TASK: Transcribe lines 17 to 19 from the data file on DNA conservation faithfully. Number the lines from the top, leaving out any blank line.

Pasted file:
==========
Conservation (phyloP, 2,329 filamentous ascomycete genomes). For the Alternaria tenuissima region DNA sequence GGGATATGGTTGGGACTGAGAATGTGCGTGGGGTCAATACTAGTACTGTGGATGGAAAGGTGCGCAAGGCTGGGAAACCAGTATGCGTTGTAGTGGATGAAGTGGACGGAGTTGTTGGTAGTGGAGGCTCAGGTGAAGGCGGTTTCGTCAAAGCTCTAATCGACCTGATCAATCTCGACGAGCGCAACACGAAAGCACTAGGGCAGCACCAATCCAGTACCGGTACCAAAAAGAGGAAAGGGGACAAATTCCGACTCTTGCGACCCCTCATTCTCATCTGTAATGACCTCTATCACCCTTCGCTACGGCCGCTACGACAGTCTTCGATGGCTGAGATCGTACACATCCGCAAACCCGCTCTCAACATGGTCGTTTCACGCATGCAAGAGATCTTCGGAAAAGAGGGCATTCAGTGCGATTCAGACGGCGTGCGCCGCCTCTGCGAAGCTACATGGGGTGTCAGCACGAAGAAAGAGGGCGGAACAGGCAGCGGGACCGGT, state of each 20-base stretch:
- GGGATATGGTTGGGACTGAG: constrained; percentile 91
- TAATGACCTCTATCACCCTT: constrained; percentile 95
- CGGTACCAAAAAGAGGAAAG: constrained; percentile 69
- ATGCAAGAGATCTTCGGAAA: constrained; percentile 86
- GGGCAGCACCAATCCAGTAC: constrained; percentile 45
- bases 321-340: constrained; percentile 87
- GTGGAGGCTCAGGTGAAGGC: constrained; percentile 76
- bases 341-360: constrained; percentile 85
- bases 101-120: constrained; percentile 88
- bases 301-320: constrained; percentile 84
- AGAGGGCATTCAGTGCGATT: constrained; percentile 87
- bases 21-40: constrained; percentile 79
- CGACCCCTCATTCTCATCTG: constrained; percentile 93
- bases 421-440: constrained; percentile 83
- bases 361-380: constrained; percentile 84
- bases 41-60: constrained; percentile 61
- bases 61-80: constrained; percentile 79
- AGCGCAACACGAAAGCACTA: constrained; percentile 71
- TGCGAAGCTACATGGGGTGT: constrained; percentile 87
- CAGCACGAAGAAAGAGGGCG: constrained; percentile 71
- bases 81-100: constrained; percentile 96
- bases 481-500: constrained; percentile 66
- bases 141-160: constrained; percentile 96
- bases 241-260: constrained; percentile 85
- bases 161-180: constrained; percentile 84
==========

- bases 41-60: constrained; percentile 61
- bases 61-80: constrained; percentile 79
- AGCGCAACACGAAAGCACTA: constrained; percentile 71